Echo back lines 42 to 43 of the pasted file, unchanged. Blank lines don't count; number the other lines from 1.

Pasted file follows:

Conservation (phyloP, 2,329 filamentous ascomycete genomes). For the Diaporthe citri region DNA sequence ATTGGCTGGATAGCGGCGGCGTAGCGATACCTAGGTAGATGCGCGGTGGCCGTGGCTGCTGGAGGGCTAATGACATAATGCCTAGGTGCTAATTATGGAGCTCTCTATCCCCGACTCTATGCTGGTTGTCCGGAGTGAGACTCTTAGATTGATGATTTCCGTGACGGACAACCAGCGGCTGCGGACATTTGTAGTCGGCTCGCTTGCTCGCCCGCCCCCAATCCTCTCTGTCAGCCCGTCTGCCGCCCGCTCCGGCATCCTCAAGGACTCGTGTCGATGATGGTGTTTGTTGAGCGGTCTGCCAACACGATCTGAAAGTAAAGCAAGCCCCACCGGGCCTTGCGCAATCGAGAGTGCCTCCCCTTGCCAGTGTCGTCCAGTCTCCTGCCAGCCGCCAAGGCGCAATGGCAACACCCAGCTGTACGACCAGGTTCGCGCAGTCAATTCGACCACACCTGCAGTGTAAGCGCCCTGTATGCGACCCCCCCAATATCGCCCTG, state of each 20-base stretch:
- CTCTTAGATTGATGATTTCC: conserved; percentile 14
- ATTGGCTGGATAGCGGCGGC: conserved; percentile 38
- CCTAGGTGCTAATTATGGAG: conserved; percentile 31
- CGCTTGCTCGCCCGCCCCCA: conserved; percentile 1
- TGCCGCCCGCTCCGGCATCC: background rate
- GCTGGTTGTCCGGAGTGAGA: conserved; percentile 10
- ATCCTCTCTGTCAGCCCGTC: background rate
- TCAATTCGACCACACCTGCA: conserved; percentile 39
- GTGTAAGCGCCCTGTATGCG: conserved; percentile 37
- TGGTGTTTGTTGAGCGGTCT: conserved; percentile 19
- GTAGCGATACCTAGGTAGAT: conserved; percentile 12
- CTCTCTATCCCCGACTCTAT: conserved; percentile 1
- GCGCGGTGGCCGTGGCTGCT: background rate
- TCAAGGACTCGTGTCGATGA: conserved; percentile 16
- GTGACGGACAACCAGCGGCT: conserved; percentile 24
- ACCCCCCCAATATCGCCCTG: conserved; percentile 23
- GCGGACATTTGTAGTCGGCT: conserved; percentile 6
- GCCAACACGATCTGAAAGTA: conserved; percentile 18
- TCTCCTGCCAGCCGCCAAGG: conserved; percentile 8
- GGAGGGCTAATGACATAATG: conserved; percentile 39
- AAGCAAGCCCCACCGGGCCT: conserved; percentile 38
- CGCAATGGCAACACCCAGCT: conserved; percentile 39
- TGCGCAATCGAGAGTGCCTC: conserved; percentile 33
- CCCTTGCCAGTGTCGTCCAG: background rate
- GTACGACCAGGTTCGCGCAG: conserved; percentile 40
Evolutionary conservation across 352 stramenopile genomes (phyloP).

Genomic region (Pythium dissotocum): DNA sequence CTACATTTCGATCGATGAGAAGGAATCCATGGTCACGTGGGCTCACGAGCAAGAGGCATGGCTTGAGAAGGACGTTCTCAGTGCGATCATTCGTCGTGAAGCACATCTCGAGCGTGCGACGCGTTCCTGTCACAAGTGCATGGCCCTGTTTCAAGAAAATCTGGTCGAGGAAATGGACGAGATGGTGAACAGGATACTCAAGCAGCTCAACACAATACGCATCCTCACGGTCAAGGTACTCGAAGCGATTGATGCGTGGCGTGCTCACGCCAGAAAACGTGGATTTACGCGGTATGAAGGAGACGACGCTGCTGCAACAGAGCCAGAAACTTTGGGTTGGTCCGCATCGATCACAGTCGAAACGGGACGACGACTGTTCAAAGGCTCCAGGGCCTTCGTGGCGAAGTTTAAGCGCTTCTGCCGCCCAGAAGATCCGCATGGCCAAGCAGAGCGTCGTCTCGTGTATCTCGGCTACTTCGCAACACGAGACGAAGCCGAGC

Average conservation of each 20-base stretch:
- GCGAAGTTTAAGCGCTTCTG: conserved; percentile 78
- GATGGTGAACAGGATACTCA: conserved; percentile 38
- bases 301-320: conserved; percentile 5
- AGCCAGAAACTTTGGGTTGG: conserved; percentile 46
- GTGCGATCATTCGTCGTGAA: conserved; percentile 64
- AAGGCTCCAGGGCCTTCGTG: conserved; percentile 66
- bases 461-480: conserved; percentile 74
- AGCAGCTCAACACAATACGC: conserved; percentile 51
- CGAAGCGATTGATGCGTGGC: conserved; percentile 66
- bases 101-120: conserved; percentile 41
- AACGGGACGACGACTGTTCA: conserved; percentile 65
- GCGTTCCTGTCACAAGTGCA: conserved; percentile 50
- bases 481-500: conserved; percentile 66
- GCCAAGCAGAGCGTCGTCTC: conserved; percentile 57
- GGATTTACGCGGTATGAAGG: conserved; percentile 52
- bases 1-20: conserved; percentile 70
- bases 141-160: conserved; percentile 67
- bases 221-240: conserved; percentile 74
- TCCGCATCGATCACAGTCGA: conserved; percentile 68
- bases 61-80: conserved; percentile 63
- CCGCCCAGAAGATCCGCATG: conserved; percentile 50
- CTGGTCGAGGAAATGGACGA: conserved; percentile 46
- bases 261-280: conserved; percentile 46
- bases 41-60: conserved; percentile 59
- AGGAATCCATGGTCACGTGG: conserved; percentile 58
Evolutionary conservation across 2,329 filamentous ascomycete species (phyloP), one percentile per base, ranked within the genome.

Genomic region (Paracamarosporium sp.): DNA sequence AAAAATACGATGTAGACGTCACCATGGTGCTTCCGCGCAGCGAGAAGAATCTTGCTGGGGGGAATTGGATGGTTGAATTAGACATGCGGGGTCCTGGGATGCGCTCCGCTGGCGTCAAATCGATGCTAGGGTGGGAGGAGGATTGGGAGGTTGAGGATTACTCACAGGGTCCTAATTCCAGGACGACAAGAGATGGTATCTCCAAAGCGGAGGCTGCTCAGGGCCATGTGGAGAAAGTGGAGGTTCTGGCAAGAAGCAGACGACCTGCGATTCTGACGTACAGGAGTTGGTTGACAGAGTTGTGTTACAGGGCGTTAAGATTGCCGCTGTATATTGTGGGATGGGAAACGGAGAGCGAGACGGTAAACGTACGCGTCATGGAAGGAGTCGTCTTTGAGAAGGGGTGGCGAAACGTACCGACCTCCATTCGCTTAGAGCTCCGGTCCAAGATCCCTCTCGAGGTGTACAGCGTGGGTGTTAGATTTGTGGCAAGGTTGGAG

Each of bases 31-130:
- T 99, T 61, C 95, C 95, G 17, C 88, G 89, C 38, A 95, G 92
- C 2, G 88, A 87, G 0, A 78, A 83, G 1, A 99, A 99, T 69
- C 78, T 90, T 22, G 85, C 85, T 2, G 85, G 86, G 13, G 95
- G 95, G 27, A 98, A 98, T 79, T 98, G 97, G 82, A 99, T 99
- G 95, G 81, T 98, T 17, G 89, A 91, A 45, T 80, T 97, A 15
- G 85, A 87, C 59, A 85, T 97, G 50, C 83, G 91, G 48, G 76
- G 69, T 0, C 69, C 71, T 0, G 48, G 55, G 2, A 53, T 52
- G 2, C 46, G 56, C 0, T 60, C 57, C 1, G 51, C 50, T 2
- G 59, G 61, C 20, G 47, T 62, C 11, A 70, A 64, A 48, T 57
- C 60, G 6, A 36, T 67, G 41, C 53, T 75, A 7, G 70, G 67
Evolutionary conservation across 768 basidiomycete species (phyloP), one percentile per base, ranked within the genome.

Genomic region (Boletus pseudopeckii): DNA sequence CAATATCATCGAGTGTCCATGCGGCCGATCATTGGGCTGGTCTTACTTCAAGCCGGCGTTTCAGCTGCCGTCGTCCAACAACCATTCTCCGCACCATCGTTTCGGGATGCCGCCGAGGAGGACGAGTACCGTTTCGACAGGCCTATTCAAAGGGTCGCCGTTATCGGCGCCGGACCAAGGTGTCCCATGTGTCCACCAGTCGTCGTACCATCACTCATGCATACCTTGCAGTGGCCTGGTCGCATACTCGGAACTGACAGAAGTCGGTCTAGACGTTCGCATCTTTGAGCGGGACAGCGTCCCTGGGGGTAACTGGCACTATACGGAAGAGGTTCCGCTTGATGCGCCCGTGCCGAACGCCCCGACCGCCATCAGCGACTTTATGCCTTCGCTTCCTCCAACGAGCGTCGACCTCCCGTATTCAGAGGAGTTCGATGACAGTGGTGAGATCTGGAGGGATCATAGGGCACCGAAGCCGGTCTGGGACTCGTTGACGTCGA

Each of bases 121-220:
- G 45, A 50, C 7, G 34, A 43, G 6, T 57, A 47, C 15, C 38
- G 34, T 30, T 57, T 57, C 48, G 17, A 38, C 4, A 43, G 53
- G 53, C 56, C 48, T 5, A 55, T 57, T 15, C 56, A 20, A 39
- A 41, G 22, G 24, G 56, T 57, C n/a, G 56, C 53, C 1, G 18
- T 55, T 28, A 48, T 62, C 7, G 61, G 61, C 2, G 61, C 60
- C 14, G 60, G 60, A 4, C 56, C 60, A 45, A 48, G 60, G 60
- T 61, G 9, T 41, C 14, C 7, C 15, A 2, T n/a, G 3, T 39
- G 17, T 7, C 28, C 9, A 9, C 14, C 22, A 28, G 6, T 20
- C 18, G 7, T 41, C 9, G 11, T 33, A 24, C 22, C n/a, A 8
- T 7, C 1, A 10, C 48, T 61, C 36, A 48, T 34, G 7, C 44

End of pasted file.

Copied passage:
- bases 481-500: conserved; percentile 66
- GCCAAGCAGAGCGTCGTCTC: conserved; percentile 57